idontpost: We are definitely entering a phase in thegold stock cycle that will see quite dramatic moves in share prices. Market Makers are flat booked for the most part so small amounts of buying will move prices considerably. The key is to find stocks that have plenty of asset underpinning. Cash is probably the best form of underpin. AME have plenty. The fact they own their own drill rig means they can operate flexibly and drill as and when they require. Makes them very lean cost wise and very efficient, which is partly why the cash burn is so low. It is going to take something to get the share price moving, but it wont necesarily be major news. I say that because in early July they released a high impact RNS ref the Caracal acquisition and the share price didnt move. So here I think it is just about the stock demand issue for now. We could all be very pleasantly surprised in a few weeks if the recent interest continues, assuming nothing out of left field of course.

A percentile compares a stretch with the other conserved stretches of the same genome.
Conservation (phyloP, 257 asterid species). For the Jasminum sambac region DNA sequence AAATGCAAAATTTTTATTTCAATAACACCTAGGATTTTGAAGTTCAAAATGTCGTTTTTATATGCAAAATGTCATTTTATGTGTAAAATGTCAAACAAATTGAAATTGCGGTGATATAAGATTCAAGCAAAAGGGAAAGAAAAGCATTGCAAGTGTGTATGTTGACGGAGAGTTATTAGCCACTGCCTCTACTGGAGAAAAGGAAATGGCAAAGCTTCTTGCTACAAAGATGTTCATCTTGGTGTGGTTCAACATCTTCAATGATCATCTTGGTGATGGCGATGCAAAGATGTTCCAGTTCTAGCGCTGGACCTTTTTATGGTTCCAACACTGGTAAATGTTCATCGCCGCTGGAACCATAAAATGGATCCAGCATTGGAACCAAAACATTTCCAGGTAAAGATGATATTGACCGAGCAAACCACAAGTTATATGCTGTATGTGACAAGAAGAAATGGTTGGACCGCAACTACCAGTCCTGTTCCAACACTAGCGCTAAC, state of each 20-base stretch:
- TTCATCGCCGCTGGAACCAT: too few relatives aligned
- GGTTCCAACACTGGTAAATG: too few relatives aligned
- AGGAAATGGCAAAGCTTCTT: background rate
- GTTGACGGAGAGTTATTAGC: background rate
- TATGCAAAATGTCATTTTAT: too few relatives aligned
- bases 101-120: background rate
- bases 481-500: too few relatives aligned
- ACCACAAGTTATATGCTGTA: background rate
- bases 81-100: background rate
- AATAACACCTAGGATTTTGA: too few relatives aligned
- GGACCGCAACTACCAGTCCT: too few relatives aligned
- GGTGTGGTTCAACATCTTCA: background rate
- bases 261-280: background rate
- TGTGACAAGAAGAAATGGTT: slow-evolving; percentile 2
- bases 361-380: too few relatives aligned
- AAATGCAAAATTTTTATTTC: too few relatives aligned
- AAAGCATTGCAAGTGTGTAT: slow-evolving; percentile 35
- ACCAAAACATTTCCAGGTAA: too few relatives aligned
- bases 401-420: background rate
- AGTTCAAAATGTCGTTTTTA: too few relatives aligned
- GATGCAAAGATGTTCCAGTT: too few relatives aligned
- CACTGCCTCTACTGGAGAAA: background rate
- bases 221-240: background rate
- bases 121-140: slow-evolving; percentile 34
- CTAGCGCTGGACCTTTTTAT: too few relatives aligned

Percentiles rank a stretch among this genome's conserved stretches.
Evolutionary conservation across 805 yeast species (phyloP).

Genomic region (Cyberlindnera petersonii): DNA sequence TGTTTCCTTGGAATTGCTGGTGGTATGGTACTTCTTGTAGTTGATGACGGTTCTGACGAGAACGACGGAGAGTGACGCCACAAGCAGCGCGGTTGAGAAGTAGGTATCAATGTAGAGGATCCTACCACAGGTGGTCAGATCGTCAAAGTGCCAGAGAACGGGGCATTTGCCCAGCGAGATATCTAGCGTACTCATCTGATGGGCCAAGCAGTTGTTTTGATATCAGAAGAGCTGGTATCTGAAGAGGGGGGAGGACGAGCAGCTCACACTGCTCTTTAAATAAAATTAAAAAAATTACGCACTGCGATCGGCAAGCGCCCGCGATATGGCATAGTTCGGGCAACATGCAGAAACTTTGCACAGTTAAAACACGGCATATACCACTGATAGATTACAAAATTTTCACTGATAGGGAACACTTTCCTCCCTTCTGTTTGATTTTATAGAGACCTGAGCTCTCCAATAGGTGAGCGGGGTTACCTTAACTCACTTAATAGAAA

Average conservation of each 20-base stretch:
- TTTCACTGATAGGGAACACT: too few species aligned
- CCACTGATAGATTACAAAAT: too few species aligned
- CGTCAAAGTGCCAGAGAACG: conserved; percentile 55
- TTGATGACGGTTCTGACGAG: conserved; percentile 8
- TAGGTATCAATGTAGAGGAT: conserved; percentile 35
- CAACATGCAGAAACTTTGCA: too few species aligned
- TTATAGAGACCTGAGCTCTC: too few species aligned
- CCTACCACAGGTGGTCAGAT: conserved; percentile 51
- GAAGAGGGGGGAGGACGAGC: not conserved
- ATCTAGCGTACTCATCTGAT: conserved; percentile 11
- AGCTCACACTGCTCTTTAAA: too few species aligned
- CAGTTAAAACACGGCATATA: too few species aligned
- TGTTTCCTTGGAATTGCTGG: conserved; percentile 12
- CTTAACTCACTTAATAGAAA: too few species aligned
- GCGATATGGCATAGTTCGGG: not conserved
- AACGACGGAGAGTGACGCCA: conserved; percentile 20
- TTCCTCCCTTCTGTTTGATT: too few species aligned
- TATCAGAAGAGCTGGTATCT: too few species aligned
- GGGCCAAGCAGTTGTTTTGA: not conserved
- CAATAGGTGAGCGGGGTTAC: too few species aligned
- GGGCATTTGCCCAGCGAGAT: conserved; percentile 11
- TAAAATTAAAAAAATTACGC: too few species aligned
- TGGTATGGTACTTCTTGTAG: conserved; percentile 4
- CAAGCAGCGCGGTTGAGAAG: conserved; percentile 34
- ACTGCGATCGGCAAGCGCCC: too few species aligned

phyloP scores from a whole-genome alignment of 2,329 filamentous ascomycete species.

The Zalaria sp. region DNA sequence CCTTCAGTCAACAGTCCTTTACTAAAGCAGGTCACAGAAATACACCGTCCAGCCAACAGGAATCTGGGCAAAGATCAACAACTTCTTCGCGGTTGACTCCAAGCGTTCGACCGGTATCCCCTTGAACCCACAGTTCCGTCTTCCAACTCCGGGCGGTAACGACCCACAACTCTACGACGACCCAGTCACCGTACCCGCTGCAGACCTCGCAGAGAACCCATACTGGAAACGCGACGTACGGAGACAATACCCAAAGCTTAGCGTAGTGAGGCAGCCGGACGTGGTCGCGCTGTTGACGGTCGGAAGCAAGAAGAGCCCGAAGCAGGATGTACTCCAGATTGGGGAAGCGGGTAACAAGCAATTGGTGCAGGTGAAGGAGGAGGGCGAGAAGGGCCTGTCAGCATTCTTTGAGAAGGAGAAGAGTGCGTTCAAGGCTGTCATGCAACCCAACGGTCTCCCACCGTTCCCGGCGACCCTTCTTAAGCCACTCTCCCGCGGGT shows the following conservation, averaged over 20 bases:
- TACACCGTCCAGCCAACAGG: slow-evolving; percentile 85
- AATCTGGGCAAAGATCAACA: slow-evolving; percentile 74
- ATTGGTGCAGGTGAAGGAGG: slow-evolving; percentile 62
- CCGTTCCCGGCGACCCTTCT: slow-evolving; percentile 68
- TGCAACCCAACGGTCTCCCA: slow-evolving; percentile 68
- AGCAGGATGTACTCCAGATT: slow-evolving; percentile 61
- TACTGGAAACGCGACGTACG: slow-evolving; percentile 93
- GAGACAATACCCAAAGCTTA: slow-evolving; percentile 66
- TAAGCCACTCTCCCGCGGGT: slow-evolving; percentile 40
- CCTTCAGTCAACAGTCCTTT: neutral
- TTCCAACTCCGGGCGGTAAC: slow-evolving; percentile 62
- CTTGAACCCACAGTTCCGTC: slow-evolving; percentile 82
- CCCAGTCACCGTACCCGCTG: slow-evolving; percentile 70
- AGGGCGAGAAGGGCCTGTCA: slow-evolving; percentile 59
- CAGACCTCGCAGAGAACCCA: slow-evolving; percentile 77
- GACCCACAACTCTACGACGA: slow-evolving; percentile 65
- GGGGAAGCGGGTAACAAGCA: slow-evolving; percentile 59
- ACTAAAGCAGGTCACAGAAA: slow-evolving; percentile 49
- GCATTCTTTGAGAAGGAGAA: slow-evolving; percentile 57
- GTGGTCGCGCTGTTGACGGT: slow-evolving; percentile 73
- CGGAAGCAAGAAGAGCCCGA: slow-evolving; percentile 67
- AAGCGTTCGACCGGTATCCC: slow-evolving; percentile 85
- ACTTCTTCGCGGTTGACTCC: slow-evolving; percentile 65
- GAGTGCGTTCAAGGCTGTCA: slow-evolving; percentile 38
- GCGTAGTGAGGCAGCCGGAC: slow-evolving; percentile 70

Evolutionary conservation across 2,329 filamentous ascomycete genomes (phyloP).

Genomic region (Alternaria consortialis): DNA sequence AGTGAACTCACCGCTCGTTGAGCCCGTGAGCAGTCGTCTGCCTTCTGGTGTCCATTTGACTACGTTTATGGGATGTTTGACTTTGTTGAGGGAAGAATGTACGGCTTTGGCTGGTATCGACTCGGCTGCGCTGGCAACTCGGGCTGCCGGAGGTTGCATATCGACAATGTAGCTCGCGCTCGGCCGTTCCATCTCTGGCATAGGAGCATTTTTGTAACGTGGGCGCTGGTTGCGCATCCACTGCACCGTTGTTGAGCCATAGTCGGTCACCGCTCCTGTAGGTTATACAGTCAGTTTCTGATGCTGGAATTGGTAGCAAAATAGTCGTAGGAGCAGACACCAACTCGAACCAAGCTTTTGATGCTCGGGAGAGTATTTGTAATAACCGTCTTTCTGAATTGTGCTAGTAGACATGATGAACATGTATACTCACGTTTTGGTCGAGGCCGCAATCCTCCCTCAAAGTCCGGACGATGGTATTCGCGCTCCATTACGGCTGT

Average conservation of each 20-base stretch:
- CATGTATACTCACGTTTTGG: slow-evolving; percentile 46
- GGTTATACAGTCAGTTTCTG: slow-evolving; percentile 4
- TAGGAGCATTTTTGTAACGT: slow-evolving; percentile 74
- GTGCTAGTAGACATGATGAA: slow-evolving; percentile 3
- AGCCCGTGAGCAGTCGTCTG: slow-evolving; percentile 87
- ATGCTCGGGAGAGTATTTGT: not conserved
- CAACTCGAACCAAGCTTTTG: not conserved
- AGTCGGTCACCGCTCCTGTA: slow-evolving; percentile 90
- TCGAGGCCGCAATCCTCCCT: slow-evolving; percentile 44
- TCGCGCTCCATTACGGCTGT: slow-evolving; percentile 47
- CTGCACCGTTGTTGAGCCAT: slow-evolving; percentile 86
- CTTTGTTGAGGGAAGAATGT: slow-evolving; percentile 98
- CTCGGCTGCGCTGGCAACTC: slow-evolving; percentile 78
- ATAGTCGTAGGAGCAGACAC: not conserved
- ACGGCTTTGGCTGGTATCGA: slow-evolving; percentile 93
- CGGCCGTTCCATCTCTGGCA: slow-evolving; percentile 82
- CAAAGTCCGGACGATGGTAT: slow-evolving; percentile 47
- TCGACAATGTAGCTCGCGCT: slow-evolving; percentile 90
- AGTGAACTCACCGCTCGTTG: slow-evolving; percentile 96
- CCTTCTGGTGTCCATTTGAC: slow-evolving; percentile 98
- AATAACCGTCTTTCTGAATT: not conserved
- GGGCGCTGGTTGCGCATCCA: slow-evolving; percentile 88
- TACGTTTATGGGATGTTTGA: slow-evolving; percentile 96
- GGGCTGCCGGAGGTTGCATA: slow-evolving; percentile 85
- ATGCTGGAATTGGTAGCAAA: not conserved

richandjanet: Tipped in IC next week BULL POINTS: ■ Large acreage in good mining region ■ Strong evidence of gold ■ Funded for imminent drilling ■ Close to infrastructure BEAR POINTS: ■ High exploration risk ■ Some political risk African Mining & Exploration (AME), whose shares were admitted to the Alternative Investment Market in November, has sizeable greenfield exploration acreage in Mali, a country that has several world class gold mines. The company's acreage is already extensively worked by local miners with picks and shovels, so there is no doubting that gold is there. Now the company is about to launch a drilling programme with a target of finding 1m ounces of gold. True, abject failure would wipe out the company's value, but if the results are close to the target, the share price could treble Mali is fast developing into one of Africa's largest gold producers and hosts several sizeable deposits being mined by majors. These include Sadiola Hill (owned by IAMGOLD, with a reserve of 5m ounces), Loulo (Randgold Resources, 7m ounces) and Morila (Randgold Resources and AngloGold Ashanti, 4m ounces). The country is politically stable and democratic by west Africa's standards, though the current president led the military coup that removed the previous authoritarian regime in 1991. Mali also has decent infrastructure and AME's key project, Karan, lies just off a main tarmac road, close to electricity, geological services and an international-standard testing laboratory The long history of local people mining on the Karan permit adds strong evidence for the existence of significant gold ore. Locals have mined the area for 200 years down to depths of 20 metres. Up to 300 people dig and pan daily over several kilometres of the estimated 8km length of mineralisation. Indeed, the village of Karan depends on its cottage gold industry and the local miners have clearly delineated the gold-bearing region. Finding gold in the bedrock provides evidence that mineralisation exists at depth that that artisans cannot reach. There are even anecdotal reports of nuggets being found weighing up to 1kg. While extensive so-called artisanal activity is an important indicator of the potential, AME still has to drill holes to prove that the ore can support an economic mine. When AME's shares came to Aim, its resource potential – and a management team combining gold mining and West African experience – attracted backing by some leading funds. This helped the company raise £4.3m after expenses and AME plans to spend £1m this year to drill around 30 holes. The first drill results are expected before May and could provide significant momentum for the share price. Prior to drilling, it's difficult to speculate how much value might be held in AME's acreage. Nevertheless, shares in comparable West African gold miners trade at an average valuation of $67 (£42) per resource ounce, according to broker Singer Capital Markets. Apply that valuation to AME's hoped-for 1m ounces and you get maximum value of £45m, while the minimum value would, theoretically, be zero. So AME's share price is much closer to reflecting abject failure than total success. Sure, there is lots of risk in the project so a big discount to potential net asset value is sensible. Even so, it's easy to see how the share price could double or triple – perhaps when AME announces some successful drilling results in late spring. Buy.